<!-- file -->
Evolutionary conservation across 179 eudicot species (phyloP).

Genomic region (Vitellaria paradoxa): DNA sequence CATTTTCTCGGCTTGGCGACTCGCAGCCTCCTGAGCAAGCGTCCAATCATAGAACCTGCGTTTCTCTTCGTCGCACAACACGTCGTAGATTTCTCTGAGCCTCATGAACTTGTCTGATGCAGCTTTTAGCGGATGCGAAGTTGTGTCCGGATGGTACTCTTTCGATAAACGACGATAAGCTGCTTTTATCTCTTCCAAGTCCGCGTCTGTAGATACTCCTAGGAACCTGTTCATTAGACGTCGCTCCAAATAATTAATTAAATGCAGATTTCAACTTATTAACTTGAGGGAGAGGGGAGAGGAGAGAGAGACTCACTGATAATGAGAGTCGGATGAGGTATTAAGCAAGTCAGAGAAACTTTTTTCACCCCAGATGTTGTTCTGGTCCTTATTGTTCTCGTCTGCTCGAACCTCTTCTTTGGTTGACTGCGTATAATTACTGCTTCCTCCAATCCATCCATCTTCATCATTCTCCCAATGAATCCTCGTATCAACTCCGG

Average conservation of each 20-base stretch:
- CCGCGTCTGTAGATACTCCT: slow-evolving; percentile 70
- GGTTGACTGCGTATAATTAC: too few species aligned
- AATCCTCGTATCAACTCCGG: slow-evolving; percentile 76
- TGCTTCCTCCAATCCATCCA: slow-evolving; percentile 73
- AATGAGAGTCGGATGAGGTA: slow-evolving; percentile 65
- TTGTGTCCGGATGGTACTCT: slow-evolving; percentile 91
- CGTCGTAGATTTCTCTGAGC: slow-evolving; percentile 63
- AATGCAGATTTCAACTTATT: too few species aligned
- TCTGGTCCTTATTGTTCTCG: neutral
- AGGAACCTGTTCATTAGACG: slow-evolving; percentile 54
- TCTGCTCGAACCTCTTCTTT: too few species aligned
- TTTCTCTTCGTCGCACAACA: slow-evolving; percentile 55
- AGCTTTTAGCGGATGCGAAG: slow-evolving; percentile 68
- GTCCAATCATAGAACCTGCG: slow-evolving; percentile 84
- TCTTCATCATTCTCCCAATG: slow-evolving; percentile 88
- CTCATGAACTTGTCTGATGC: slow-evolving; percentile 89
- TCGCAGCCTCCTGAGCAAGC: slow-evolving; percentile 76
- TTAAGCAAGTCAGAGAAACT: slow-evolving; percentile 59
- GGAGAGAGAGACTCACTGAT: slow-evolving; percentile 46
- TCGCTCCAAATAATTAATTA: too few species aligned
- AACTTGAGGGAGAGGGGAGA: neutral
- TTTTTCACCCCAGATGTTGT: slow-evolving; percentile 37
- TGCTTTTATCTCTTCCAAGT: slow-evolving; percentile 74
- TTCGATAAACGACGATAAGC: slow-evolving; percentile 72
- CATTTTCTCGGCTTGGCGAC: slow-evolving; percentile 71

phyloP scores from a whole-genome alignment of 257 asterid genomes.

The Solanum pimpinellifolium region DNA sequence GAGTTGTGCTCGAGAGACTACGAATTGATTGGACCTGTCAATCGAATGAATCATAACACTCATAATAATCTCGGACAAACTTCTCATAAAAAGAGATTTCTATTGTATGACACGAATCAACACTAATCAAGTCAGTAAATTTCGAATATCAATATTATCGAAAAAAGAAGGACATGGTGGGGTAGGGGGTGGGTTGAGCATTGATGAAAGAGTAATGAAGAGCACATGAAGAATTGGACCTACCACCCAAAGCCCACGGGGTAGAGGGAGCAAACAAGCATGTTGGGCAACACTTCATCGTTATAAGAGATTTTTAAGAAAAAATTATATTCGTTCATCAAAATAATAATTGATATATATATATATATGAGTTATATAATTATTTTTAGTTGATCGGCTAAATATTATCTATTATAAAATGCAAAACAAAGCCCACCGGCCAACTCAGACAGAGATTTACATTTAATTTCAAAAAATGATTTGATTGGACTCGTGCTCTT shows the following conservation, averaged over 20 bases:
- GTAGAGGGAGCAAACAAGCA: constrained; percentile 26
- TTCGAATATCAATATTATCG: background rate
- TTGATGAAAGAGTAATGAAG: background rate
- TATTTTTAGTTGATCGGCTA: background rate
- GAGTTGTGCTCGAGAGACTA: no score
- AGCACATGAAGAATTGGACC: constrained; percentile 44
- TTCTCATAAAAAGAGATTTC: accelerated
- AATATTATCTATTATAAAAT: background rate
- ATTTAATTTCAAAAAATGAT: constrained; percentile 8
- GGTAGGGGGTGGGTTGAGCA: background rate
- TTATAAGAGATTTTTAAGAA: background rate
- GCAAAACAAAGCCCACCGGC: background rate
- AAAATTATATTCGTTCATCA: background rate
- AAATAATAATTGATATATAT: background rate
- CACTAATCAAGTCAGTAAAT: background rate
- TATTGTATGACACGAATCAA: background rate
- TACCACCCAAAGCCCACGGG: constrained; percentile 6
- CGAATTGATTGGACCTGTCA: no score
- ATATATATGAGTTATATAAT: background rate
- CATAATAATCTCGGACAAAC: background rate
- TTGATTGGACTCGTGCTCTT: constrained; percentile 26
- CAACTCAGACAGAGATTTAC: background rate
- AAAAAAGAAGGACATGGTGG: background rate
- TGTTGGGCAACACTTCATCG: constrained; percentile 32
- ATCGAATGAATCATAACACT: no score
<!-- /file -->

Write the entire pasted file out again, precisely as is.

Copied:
Evolutionary conservation across 179 eudicot species (phyloP).

Genomic region (Vitellaria paradoxa): DNA sequence CATTTTCTCGGCTTGGCGACTCGCAGCCTCCTGAGCAAGCGTCCAATCATAGAACCTGCGTTTCTCTTCGTCGCACAACACGTCGTAGATTTCTCTGAGCCTCATGAACTTGTCTGATGCAGCTTTTAGCGGATGCGAAGTTGTGTCCGGATGGTACTCTTTCGATAAACGACGATAAGCTGCTTTTATCTCTTCCAAGTCCGCGTCTGTAGATACTCCTAGGAACCTGTTCATTAGACGTCGCTCCAAATAATTAATTAAATGCAGATTTCAACTTATTAACTTGAGGGAGAGGGGAGAGGAGAGAGAGACTCACTGATAATGAGAGTCGGATGAGGTATTAAGCAAGTCAGAGAAACTTTTTTCACCCCAGATGTTGTTCTGGTCCTTATTGTTCTCGTCTGCTCGAACCTCTTCTTTGGTTGACTGCGTATAATTACTGCTTCCTCCAATCCATCCATCTTCATCATTCTCCCAATGAATCCTCGTATCAACTCCGG

Average conservation of each 20-base stretch:
- CCGCGTCTGTAGATACTCCT: slow-evolving; percentile 70
- GGTTGACTGCGTATAATTAC: too few species aligned
- AATCCTCGTATCAACTCCGG: slow-evolving; percentile 76
- TGCTTCCTCCAATCCATCCA: slow-evolving; percentile 73
- AATGAGAGTCGGATGAGGTA: slow-evolving; percentile 65
- TTGTGTCCGGATGGTACTCT: slow-evolving; percentile 91
- CGTCGTAGATTTCTCTGAGC: slow-evolving; percentile 63
- AATGCAGATTTCAACTTATT: too few species aligned
- TCTGGTCCTTATTGTTCTCG: neutral
- AGGAACCTGTTCATTAGACG: slow-evolving; percentile 54
- TCTGCTCGAACCTCTTCTTT: too few species aligned
- TTTCTCTTCGTCGCACAACA: slow-evolving; percentile 55
- AGCTTTTAGCGGATGCGAAG: slow-evolving; percentile 68
- GTCCAATCATAGAACCTGCG: slow-evolving; percentile 84
- TCTTCATCATTCTCCCAATG: slow-evolving; percentile 88
- CTCATGAACTTGTCTGATGC: slow-evolving; percentile 89
- TCGCAGCCTCCTGAGCAAGC: slow-evolving; percentile 76
- TTAAGCAAGTCAGAGAAACT: slow-evolving; percentile 59
- GGAGAGAGAGACTCACTGAT: slow-evolving; percentile 46
- TCGCTCCAAATAATTAATTA: too few species aligned
- AACTTGAGGGAGAGGGGAGA: neutral
- TTTTTCACCCCAGATGTTGT: slow-evolving; percentile 37
- TGCTTTTATCTCTTCCAAGT: slow-evolving; percentile 74
- TTCGATAAACGACGATAAGC: slow-evolving; percentile 72
- CATTTTCTCGGCTTGGCGAC: slow-evolving; percentile 71

phyloP scores from a whole-genome alignment of 257 asterid genomes.

The Solanum pimpinellifolium region DNA sequence GAGTTGTGCTCGAGAGACTACGAATTGATTGGACCTGTCAATCGAATGAATCATAACACTCATAATAATCTCGGACAAACTTCTCATAAAAAGAGATTTCTATTGTATGACACGAATCAACACTAATCAAGTCAGTAAATTTCGAATATCAATATTATCGAAAAAAGAAGGACATGGTGGGGTAGGGGGTGGGTTGAGCATTGATGAAAGAGTAATGAAGAGCACATGAAGAATTGGACCTACCACCCAAAGCCCACGGGGTAGAGGGAGCAAACAAGCATGTTGGGCAACACTTCATCGTTATAAGAGATTTTTAAGAAAAAATTATATTCGTTCATCAAAATAATAATTGATATATATATATATATGAGTTATATAATTATTTTTAGTTGATCGGCTAAATATTATCTATTATAAAATGCAAAACAAAGCCCACCGGCCAACTCAGACAGAGATTTACATTTAATTTCAAAAAATGATTTGATTGGACTCGTGCTCTT shows the following conservation, averaged over 20 bases:
- GTAGAGGGAGCAAACAAGCA: constrained; percentile 26
- TTCGAATATCAATATTATCG: background rate
- TTGATGAAAGAGTAATGAAG: background rate
- TATTTTTAGTTGATCGGCTA: background rate
- GAGTTGTGCTCGAGAGACTA: no score
- AGCACATGAAGAATTGGACC: constrained; percentile 44
- TTCTCATAAAAAGAGATTTC: accelerated
- AATATTATCTATTATAAAAT: background rate
- ATTTAATTTCAAAAAATGAT: constrained; percentile 8
- GGTAGGGGGTGGGTTGAGCA: background rate
- TTATAAGAGATTTTTAAGAA: background rate
- GCAAAACAAAGCCCACCGGC: background rate
- AAAATTATATTCGTTCATCA: background rate
- AAATAATAATTGATATATAT: background rate
- CACTAATCAAGTCAGTAAAT: background rate
- TATTGTATGACACGAATCAA: background rate
- TACCACCCAAAGCCCACGGG: constrained; percentile 6
- CGAATTGATTGGACCTGTCA: no score
- ATATATATGAGTTATATAAT: background rate
- CATAATAATCTCGGACAAAC: background rate
- TTGATTGGACTCGTGCTCTT: constrained; percentile 26
- CAACTCAGACAGAGATTTAC: background rate
- AAAAAAGAAGGACATGGTGG: background rate
- TGTTGGGCAACACTTCATCG: constrained; percentile 32
- ATCGAATGAATCATAACACT: no score